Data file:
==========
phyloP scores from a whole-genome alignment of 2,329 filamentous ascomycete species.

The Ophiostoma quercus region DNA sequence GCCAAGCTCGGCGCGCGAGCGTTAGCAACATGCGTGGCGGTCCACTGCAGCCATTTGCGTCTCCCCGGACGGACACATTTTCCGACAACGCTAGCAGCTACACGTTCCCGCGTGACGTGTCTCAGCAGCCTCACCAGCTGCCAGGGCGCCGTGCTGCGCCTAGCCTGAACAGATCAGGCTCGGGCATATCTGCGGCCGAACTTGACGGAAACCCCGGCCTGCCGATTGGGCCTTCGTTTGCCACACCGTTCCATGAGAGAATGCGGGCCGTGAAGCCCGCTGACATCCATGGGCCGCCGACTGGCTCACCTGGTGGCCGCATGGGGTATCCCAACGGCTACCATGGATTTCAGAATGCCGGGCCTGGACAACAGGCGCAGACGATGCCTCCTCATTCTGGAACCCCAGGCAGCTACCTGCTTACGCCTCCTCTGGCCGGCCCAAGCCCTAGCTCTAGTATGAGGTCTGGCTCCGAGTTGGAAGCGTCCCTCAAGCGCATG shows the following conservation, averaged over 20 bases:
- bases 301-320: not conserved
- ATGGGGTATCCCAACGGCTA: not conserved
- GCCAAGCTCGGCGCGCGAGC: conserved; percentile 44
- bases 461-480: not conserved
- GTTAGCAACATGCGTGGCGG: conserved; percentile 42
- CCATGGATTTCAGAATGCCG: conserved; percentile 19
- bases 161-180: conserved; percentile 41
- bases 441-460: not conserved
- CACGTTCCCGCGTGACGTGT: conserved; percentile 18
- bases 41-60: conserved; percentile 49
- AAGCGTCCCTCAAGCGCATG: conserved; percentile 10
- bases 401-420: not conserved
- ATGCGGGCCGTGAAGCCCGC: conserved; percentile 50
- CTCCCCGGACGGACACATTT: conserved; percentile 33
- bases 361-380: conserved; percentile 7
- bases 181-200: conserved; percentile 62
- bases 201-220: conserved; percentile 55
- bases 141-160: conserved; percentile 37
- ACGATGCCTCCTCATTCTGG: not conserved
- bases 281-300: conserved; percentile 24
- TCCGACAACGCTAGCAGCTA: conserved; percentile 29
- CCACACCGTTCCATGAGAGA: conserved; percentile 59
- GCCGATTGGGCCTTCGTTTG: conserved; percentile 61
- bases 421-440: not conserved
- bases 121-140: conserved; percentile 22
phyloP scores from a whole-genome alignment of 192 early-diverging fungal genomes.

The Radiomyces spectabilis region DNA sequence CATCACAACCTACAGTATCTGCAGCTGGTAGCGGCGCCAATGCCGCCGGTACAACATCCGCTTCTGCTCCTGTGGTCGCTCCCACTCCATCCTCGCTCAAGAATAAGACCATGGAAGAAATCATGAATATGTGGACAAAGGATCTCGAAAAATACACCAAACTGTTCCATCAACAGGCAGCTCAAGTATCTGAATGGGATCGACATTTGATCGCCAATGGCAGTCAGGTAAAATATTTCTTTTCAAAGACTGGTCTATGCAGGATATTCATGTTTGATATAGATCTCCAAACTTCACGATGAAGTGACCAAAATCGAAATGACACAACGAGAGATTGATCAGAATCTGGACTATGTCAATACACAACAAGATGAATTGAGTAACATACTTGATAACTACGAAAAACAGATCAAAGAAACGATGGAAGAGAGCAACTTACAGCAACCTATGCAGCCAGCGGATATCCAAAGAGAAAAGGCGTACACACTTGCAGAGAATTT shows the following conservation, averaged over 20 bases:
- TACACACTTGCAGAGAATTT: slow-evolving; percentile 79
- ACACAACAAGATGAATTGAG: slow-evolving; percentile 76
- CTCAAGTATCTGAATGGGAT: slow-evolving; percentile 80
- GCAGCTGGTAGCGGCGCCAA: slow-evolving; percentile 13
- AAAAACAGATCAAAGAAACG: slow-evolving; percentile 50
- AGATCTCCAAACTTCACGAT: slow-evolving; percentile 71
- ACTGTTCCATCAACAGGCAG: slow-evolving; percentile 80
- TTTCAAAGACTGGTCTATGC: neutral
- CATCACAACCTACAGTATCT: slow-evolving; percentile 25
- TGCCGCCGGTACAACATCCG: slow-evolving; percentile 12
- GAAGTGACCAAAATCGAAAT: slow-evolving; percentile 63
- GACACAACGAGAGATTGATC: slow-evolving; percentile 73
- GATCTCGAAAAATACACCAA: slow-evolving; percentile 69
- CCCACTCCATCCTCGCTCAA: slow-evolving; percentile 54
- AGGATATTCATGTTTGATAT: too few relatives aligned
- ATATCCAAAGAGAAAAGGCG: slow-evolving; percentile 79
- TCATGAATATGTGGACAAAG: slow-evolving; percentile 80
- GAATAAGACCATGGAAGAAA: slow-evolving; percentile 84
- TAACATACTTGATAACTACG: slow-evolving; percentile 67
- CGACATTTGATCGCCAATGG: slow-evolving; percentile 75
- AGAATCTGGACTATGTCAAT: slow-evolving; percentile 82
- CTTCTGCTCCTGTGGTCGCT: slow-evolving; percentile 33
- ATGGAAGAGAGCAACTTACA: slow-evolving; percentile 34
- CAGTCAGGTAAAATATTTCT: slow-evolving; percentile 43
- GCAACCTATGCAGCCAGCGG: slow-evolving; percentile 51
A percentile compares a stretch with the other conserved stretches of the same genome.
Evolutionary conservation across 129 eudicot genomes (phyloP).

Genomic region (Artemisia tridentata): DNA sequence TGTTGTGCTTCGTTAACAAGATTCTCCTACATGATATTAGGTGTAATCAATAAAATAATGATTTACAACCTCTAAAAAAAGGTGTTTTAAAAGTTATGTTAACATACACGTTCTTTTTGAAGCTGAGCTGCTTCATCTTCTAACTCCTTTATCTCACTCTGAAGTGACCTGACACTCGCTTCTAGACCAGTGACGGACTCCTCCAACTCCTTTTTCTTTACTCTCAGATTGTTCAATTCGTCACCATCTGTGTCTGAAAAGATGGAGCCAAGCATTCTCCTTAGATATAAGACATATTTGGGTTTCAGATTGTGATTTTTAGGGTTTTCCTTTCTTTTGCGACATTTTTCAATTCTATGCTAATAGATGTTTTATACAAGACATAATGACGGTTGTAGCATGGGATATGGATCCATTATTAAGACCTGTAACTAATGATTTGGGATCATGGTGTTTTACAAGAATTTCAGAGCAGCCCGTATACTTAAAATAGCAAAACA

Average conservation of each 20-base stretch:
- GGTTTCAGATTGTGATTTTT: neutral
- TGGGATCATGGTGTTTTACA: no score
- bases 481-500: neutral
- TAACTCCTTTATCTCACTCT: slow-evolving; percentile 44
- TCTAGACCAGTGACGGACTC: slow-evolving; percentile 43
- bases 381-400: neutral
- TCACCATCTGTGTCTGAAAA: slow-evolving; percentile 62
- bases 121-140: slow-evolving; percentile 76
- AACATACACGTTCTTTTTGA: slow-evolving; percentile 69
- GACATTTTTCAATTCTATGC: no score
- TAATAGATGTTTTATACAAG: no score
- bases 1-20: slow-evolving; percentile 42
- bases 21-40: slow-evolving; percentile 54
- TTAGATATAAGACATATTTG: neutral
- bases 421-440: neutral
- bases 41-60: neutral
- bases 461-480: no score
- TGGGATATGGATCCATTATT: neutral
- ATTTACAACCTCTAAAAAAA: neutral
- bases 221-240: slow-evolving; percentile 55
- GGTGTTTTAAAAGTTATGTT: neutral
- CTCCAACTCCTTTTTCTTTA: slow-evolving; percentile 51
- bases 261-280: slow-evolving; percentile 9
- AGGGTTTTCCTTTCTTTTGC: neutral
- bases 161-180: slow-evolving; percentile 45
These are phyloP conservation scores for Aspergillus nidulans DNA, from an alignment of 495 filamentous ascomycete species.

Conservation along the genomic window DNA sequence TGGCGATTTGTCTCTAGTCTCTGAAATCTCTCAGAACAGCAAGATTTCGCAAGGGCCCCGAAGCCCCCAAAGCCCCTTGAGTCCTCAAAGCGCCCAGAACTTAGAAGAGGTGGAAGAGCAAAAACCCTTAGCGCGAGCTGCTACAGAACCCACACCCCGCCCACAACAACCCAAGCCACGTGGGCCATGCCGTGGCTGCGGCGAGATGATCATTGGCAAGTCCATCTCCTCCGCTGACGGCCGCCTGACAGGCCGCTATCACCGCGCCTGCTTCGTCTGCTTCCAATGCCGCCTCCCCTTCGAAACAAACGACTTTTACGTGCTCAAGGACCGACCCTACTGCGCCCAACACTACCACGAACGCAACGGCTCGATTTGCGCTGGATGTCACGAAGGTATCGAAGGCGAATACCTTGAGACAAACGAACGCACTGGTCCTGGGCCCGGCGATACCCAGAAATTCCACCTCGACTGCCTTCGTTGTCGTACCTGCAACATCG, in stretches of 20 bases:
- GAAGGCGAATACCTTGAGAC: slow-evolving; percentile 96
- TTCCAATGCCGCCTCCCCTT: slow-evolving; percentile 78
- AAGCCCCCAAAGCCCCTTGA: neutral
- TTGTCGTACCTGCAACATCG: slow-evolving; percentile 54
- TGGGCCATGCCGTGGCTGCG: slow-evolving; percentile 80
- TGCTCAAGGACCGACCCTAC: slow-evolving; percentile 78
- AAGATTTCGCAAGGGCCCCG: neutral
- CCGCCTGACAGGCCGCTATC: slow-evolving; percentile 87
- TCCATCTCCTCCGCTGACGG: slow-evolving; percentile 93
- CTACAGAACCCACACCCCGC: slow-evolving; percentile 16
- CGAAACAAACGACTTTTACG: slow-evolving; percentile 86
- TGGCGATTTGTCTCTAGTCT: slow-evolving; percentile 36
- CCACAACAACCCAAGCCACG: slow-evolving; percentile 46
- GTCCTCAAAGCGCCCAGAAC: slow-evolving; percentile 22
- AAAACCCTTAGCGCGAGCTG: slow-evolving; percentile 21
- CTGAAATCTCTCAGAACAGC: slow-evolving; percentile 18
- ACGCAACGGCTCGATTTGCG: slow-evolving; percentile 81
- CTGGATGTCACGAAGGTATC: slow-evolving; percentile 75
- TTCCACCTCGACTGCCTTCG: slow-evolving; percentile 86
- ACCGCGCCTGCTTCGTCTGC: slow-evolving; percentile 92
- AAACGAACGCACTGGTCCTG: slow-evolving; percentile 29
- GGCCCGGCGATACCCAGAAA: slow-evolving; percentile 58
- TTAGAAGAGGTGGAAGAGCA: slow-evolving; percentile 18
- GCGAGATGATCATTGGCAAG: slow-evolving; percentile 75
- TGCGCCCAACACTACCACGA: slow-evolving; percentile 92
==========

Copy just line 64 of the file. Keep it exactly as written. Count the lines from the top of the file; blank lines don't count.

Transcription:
- bases 381-400: neutral